Last updated: 13 January 2018. Click About This Website for update list.
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For over eighteen years the most stable and extensive resource on the Internet for pipe and electronic organs
The hub of this site is the Complete Articles page which gives you instant access to many detailed articles dealing with numerous technical aspects of both pipe and electronic organs. Use the Google search box below to quickly identify areas of interest. While browsing, why not also listen to over 4 Ĺ hours of music played on the three manual organ below and the Prog Organ virtual pipe organ here?
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Early bird (mp3 - 1 MB/1 m)
The dawn chorus seems to have started early this year. These feathered friends have taken to singing in the pitch darkness around 7 am recently in the middle of winter in the northern hemisphere. The background noise was caused by the breeze in their poplar tree outside our bedroom window. Better than an alarm clock!
A major problem in synthesising musical sounds lies in assigning values to the large number of parameters associated with each note. For example, in additive synthesis the relative amplitudes of each harmonic have to be specified together with the way each one varies throughout the sounding epoch. Or in a physical model of an organ flue pipe the parameter set describing the aerodynamics of the pipe foot and mouth, as well as the properties of the resonant air column, likewise becomes inconveniently large. In such cases allocating values to the parameters to achieve a desired timbre is therefore a major challenge. The problem is particularly difficult for the organ because each stop is in effect a different instrument with a distinct character. Furthermore each stop also comprises many separate notes which all have to be individually voiced. This results in a serious parameter overload and estimation problem in current synthesis techniques for simulating the pipe organ.
The picture above is of a test rig used for experiments on pipe organ valves, such as those described in the articles entitled Calculating Pallet Size, Touch Relief in Mechanical Actions and Response Speed of Electric Actions. These can also be accessed from the Complete Articles page where summaries are also available.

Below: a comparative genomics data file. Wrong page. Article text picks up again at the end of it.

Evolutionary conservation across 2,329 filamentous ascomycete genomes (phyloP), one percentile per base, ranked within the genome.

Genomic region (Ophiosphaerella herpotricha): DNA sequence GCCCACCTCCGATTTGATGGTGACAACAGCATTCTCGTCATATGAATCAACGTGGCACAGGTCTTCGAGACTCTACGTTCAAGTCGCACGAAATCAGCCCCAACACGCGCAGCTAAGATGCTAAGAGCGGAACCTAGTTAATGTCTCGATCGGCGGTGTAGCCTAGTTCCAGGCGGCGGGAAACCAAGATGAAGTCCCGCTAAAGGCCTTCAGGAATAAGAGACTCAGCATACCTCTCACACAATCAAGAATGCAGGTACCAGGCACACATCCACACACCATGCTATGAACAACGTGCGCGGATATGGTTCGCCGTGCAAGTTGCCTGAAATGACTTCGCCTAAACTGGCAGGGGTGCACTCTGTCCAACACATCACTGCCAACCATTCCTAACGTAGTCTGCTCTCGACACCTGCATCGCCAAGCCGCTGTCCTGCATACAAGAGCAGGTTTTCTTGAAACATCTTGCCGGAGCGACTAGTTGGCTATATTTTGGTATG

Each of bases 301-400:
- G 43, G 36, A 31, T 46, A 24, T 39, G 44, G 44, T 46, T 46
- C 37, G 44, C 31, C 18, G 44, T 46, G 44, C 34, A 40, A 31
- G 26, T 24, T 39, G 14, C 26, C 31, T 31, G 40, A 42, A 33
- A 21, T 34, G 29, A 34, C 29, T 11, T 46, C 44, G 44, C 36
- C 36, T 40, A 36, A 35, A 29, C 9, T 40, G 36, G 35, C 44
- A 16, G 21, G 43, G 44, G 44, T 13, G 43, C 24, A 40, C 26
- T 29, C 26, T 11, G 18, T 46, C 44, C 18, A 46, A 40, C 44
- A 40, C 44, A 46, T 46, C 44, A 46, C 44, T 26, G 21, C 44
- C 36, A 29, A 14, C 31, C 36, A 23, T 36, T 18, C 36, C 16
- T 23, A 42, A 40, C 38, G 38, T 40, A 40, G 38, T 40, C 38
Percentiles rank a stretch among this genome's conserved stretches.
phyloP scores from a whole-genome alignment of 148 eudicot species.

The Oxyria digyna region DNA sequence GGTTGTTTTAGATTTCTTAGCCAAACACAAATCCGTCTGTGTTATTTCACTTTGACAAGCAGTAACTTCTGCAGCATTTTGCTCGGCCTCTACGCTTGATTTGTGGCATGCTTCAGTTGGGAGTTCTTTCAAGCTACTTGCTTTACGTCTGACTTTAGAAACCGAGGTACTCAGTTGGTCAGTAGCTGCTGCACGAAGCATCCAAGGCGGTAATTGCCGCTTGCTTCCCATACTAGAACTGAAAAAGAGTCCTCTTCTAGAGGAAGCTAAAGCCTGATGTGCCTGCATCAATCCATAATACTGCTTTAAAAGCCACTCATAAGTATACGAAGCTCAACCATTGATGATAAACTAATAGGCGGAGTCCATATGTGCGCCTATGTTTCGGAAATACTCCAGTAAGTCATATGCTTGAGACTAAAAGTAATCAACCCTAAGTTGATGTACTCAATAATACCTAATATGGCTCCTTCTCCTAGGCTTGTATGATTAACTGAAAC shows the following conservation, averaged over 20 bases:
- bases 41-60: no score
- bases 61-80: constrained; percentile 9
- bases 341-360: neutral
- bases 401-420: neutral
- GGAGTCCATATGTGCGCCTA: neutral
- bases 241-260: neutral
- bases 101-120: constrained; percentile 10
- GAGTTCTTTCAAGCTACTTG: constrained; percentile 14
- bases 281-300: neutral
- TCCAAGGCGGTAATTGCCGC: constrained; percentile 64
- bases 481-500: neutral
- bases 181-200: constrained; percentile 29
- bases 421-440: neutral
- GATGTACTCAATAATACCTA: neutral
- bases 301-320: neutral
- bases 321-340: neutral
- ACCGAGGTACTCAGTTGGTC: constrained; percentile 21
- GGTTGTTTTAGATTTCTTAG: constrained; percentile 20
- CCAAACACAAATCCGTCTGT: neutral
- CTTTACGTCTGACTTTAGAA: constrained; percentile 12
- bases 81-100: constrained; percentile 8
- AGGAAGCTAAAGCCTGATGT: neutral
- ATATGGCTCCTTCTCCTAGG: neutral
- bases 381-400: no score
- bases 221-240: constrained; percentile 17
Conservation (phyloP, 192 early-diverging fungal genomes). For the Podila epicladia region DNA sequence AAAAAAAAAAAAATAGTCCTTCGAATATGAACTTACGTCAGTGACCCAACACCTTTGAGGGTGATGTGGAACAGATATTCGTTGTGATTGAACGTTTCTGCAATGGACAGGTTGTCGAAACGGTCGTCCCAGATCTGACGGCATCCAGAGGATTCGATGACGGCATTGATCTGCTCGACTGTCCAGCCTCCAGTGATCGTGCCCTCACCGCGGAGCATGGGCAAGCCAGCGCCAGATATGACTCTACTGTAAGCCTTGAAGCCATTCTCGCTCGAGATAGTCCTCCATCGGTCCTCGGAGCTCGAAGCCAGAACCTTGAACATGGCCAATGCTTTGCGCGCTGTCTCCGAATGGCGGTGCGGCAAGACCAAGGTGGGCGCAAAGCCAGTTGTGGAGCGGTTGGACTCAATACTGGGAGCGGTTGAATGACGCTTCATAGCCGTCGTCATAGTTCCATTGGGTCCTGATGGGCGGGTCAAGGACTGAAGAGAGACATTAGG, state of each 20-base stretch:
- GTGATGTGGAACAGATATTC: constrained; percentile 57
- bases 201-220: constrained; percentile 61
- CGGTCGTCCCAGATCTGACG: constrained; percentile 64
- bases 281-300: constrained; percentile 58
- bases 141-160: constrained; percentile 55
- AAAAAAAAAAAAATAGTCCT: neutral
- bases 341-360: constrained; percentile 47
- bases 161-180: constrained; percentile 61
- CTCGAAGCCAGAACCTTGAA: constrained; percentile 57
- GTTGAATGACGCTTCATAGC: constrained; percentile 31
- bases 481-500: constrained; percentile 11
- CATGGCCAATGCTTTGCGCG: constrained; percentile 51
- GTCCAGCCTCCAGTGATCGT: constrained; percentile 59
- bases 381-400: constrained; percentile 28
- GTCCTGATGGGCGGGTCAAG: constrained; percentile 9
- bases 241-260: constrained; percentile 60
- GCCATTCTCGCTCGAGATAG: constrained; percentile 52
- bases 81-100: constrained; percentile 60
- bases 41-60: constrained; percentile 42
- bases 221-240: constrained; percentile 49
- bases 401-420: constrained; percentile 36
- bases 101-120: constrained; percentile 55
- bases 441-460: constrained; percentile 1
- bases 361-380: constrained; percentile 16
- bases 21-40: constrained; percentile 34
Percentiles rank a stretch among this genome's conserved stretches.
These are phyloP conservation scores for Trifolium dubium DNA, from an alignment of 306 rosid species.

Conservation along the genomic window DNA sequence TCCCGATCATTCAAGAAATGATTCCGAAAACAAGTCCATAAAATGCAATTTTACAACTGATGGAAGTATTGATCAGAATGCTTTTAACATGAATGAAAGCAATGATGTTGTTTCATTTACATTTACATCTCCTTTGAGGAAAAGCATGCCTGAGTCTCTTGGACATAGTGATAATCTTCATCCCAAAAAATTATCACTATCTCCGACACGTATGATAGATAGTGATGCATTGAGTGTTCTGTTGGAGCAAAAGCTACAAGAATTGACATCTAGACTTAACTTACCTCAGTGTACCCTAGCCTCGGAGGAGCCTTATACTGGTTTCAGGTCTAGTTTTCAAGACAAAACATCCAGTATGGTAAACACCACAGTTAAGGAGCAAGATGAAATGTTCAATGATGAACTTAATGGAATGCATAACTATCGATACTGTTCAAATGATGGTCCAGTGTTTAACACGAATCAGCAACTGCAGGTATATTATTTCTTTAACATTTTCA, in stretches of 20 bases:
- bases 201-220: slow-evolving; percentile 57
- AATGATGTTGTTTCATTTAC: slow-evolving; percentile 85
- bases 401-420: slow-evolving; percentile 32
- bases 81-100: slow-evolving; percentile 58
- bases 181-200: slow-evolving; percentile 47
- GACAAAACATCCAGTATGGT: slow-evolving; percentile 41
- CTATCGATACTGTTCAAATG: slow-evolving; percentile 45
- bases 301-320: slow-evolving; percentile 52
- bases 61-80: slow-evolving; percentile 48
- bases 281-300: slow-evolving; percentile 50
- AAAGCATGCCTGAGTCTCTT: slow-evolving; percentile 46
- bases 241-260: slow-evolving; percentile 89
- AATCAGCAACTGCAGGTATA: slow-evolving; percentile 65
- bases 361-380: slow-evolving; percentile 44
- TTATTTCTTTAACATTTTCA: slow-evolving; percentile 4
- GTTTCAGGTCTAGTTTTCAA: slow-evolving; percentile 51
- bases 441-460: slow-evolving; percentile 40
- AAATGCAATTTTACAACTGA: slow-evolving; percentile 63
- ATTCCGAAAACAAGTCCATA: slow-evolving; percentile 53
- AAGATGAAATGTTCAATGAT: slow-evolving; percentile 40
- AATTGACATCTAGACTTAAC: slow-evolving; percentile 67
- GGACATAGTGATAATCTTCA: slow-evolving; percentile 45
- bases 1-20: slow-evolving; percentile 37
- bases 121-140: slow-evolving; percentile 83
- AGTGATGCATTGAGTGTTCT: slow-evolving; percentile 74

This electronic organ is a dual purpose instrument containing both "straight" and "theatre" voices, designed and made by the author. It is tuned to the author's Dorset Temperament with the addition of some impure octaves as described in Keyboard Temperaments with Impure Octaves. A full specification is available for download here (PDF file, 117 kB).
The things they say:
These recordings span some years and they were made in various rooms and auditoria. The older tracks were made using analogue equipment and some were recorded acoustically using microphones, hence the occasional noises due to piston thuds and page turns, etc. Other tracks were captured electrically. All are of real players performing in real time - no synthetic MIDI 'performances' here. I have not got round yet to normalising the volume settings of all the tracks so they are compatible with each other, therefore you might wish to adjust the volume between tracks depending on which ones you select. Do not be alarmed if some tracks appear to start with an excessive noise level - this simply means they were recorded at a higher level than others. Just turn the volume down to suit. In any case, it is a wise precaution to always begin playing each track at a low level to protect your audio equipment and your ears from unexpectedly high signal levels when the music begins. Although the instrument has 13 ranks of theatre organ voices in addition to its 'straight' sounds (see specification), copyright considerations preclude the inclusion of much theatre-style music here. Playing time 1 hour 35 mins approx.
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